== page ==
In my last blog I mentioned our new online enforcement penalty payment project which is currently in private beta. I am pleased to report that the service, now named pay a DVLA fine, has passed its GDS assessment and will soon launch in public beta.
At the moment, customers who get a penalty because they haven’t taxed their vehicle or declared it off the road (SORN) can only pay their fine by calling our Contact Centre, or by sending us a cheque or postal order. Our new pay a DVLA fine online service will give them the option of paying it quickly and easily 24/7.
And with well over 1,200 customers having used the service so far in private beta, it’s already a success. In fact, more people have been choosing to use the digital service rather than paying over the phone.
The service came about after our first ever hackathon, where DVLA colleagues came up with the winning idea of ‘Pay your fine online’. Successfully bringing the service to this stage has been thanks to colleagues working together from across different parts of DVLA including insight, design and developers.
By making it easier for our customers to pay their fine, it means further enforcement action is less likely, customers are able to pay any vehicle tax outstanding and it reduces the number of calls taken by our Contact Centre. Our long-term aim is to add more vehicle-related penalties to the service and encourage more digital take-up.
Comment by Beniamin Dumitrana posted on
What you should also do is to improve vehicle tax payments online so as to give people more options such as if they missed the direct debit pay they could just for the current month pay with a credit card if they have one or change the date of it or even to change the policy about the date you take the direct debit pay and always ensure it is on Friday because most people in UK receive their wages on Friday and so you will not be missing payments.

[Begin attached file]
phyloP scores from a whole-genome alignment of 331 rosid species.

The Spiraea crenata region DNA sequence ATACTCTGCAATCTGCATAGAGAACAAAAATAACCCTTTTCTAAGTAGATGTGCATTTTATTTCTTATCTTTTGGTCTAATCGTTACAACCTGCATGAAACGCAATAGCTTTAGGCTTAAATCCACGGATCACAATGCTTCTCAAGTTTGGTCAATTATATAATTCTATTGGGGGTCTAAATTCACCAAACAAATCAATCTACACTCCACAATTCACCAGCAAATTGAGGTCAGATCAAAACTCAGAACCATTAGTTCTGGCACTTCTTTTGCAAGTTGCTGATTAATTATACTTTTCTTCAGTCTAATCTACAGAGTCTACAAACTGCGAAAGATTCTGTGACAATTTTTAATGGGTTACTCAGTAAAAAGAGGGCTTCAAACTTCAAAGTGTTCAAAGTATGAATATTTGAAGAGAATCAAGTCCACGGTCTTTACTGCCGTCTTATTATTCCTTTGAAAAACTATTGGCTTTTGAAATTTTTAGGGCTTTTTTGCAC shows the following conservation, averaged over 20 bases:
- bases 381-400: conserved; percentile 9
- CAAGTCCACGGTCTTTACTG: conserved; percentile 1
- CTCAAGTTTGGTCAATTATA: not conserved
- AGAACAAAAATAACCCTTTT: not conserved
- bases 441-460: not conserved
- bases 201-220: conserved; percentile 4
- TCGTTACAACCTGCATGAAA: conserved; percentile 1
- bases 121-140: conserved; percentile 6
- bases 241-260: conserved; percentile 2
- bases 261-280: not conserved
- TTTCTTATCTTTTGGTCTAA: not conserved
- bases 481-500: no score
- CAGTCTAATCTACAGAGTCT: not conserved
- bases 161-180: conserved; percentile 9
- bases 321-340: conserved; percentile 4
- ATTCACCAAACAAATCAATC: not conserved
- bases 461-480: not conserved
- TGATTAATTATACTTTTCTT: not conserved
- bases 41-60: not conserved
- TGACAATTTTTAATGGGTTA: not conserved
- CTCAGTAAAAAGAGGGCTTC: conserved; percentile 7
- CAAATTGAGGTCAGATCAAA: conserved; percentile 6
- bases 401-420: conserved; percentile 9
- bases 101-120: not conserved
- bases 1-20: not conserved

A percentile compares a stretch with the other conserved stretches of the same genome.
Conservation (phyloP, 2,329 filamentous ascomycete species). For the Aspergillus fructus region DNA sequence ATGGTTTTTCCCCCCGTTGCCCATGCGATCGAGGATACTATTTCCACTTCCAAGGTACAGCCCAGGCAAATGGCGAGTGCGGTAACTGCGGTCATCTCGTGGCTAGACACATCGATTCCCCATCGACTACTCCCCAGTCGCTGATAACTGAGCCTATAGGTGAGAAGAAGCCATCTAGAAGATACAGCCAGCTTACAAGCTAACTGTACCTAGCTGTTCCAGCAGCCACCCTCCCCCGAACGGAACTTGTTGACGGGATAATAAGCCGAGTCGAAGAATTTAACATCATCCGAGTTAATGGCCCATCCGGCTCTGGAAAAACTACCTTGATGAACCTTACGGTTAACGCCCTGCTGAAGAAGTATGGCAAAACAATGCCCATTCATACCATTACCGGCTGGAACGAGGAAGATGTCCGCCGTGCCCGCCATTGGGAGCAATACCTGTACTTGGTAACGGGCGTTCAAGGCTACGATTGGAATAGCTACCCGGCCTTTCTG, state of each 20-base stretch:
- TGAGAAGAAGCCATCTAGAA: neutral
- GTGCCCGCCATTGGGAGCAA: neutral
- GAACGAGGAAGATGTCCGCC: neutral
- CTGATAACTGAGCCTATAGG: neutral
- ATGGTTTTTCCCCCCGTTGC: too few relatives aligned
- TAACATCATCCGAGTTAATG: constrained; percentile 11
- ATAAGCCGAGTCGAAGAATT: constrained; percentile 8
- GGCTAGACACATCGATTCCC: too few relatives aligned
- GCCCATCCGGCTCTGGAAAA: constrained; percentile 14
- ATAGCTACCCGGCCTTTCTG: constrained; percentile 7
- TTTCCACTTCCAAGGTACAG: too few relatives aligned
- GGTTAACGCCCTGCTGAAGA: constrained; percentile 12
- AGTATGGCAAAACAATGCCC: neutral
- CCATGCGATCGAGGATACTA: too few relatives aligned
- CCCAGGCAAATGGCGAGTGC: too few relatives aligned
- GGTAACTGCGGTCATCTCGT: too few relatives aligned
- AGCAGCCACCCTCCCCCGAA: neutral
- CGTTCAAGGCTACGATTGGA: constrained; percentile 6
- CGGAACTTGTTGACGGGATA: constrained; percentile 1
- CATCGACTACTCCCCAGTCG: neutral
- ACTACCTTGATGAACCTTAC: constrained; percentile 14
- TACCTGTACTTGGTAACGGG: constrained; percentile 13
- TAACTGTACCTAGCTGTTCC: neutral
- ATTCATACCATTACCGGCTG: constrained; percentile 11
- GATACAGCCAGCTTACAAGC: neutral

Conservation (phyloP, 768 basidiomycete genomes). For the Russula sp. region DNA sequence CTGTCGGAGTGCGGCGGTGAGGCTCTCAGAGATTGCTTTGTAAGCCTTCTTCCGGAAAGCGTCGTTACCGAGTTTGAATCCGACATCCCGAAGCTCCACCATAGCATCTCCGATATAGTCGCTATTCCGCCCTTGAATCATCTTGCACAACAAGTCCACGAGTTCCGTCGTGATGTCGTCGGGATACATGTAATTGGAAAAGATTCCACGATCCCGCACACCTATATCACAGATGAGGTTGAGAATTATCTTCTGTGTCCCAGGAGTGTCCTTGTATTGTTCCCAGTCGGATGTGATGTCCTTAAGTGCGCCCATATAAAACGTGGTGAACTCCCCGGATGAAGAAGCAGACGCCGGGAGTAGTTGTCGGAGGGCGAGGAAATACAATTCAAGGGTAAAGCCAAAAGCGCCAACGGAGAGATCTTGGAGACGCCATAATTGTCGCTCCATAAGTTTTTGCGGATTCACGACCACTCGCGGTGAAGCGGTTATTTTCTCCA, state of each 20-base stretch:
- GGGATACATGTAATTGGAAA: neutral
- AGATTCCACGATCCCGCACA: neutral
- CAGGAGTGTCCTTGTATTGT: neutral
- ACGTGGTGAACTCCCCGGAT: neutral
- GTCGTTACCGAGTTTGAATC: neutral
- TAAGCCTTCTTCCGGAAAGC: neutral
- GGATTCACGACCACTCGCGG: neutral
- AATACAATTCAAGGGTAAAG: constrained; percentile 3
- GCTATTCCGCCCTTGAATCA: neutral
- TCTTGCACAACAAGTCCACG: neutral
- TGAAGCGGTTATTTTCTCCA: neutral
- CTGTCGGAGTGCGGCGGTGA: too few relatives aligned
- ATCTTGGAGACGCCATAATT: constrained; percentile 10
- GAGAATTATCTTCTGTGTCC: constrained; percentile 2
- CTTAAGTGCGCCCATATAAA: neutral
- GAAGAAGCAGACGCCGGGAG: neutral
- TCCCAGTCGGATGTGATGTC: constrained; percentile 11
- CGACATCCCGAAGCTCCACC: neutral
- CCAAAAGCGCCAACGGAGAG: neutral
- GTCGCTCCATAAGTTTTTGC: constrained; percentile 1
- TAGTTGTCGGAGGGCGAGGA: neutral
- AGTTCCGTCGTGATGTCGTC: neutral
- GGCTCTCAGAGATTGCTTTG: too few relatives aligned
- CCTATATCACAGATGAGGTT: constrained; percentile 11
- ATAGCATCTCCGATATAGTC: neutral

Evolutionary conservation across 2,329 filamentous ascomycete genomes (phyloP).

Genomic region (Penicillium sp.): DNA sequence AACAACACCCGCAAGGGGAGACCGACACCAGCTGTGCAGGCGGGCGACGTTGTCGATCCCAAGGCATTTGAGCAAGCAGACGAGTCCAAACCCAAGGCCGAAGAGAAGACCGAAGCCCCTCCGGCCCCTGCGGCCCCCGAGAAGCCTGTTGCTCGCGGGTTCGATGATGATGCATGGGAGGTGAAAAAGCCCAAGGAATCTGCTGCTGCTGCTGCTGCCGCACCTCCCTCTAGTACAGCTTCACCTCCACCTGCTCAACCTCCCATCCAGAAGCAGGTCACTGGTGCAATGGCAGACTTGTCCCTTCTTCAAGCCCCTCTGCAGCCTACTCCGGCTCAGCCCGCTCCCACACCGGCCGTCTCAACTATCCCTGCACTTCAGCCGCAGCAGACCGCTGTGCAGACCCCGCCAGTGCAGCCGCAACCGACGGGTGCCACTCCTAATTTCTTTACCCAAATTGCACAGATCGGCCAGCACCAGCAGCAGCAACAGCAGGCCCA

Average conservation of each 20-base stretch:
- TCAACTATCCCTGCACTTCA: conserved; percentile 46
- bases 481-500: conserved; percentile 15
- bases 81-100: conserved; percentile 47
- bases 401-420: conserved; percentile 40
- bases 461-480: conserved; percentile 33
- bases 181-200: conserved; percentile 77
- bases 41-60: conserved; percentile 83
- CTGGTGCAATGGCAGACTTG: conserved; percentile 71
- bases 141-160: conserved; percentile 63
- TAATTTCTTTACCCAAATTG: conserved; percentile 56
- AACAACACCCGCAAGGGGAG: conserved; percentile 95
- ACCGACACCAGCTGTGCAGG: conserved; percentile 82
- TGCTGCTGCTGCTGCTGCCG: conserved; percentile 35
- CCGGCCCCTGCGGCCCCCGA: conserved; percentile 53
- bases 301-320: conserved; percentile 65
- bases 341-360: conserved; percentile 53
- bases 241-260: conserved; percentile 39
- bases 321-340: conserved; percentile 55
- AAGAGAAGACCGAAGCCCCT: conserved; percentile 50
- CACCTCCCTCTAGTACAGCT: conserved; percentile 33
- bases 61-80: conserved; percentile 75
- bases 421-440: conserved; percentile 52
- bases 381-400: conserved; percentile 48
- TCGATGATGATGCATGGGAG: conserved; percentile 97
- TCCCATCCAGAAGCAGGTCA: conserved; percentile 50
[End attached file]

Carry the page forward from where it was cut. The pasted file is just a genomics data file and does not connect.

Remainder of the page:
Comment by Rohan Gye posted on
Thank you for your feedback. This is something we are looking at as the aim of the Direct Debit scheme is to make sure motorists comply with the law and keep up-to-date with their tax payments.
Comment by Fred posted on
Will this mean you will start enforcement on SORN vehicles parked up, 3 outside my home and have been reporting them for months but nothing done.
Hopefully this new system will make it easier for you to enforce getting them taxed or removed.
Comment by Paul Smith posted on
Its about time with the technology available to not have tax payments based on a calendar month as now we have no tax disc for enforcement authorities to work from but registration plate reading cameras automatically detect a untaxed registration. Therefore it does not matter when the tax starts from as long as it is easy to find out when the tax has expired. The main advantage is when you change a vehicle the customer is not being ripped off by losing a months tax, part on the old vehicle and part on the new vehicle. I would like to know how many tens of millions of pounds this scam nets a year. If the government and politicians want to keep any respect it should not inflict scams like this on its captive customer base. Crooks and con men see things like this and vehicle crushing as making their criminal behaviour acceptable in their and their friends eyes. Best of all is no car tax, just add the cost to fuel tax after removing dvla and enforcement costs.
Comment by Brian Giddings posted on
Am I correct in thinking that it is still not possible to pay for such things as vehicle tax payments by on-line Bank transfer?
I asked about this subject more than a year ago in a telephone call and was told that there were no plans, at that time, to enable this method of payment. Surely it should be possible to do so in this day and age,